THE CATSKILLS With 98 peaks over 3,000 feet, the Catskills are legitimate mountains. Combine that with the Catskill Forest Preserve’s 300,000 acres, and you have a true abundance of hiking opportunities. Located along the preserve’s eastern edge, Overlook Mountain (3,140 feet plus fire tower) provides dramatic views out over the Hudson River Valley. The trail (5 miles round-trip) begins across from the Tibetan Monastery (well worth a look) on Meads Mountain Road in Woodstock. Visitors are warned to look out for rattlesnakes near the ruins of the Overlook Mountain House. For a more deep-in-the-woods experience, head for Giant Ledge (actually a series of five ledges, each offering expansive views) on the trail up 3,725-foot Panther Mountain in the central Catskills near Big Indian (3.4 miles round-trip). Distance 100 miles north of Manhattan. Difficulty More difficult to strenuous. Access fees None

Info catskillmountaineer.com

CONNECTICUT

LITCHFIELD HILLS What distinguishes the Litchfield Hills is their location in British-colonized New England, the legacy of which is town greens surrounded by Congregational churches and white clapboard houses. A full range of shorter hikes can be taken at Mohawk Mountain State Forest near Cornwall, with the best views coming from atop 1,683-feet Mohawk Mountain. Fifteen miles away, Bear Mountain, Connecticut’s highest peak (2,443 feet), rewards more adventurous hikers with even greater views of the sylvan Massachusetts Berkshires and the bucolic Housatonic River Valley. The primary route up, Under Mountain Trail (6.5 miles round-trip), begins along CT Route 41, three miles north of the charming town of Salisbury. Distance 80 miles northeast of Manhattan. Difficulty Moderate to more difficult. Access fees None. Info nwsdy.li/cthikes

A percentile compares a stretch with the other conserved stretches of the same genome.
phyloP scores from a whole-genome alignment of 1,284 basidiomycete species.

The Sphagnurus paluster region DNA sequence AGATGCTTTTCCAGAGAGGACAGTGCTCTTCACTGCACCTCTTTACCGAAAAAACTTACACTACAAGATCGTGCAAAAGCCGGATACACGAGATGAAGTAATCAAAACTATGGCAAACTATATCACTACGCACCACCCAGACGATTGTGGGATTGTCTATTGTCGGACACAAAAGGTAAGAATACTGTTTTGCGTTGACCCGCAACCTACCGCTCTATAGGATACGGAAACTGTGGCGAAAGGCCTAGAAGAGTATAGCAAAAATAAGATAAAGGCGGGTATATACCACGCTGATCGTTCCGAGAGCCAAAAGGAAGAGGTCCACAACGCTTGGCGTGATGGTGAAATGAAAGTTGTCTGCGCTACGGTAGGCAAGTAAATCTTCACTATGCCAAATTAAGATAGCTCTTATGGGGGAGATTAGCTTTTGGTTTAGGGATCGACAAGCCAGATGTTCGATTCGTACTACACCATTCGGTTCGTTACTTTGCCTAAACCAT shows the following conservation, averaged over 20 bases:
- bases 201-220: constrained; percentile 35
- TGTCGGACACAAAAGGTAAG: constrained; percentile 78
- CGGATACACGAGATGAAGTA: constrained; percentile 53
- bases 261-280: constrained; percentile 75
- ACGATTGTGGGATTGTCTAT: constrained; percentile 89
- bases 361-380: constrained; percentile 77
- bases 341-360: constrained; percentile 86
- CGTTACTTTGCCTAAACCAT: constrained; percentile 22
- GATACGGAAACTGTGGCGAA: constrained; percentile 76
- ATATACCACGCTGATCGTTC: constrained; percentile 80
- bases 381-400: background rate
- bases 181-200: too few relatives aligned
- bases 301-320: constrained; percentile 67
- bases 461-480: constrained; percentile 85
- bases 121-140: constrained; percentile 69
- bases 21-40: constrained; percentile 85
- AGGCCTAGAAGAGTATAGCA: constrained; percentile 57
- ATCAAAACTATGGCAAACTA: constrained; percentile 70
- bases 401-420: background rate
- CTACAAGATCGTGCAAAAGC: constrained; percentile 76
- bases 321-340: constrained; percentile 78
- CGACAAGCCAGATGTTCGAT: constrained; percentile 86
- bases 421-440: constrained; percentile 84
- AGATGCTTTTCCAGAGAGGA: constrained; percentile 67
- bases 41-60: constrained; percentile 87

NEW JERSEY-PENNSYLVANIA

GREAT SWAMP NATIONAL WILDLIFE REFUGE Conveniently located in Basking Ridge, New Jersey, and with virtually no climbing involved, Great Swamp is ideal for families with younger children, who will be kept engaged by the abundance of wildlife, especially amphibians and migrating waterfowl along the two-mile boardwalk trail. But rest assured, there also will be plenty of color emanating from a wide variety of water-loving trees, aquatic plants and late-blooming flowers. For a more intimate (and longer) interaction, there’s the 4.5-mile Orange Trail in the Refuge’s wilderness section (separate trailhead). Distance 26 miles west of Manhattan. Difficulty Easy. Access fees None. Info fws.gov/refuge/great_swamp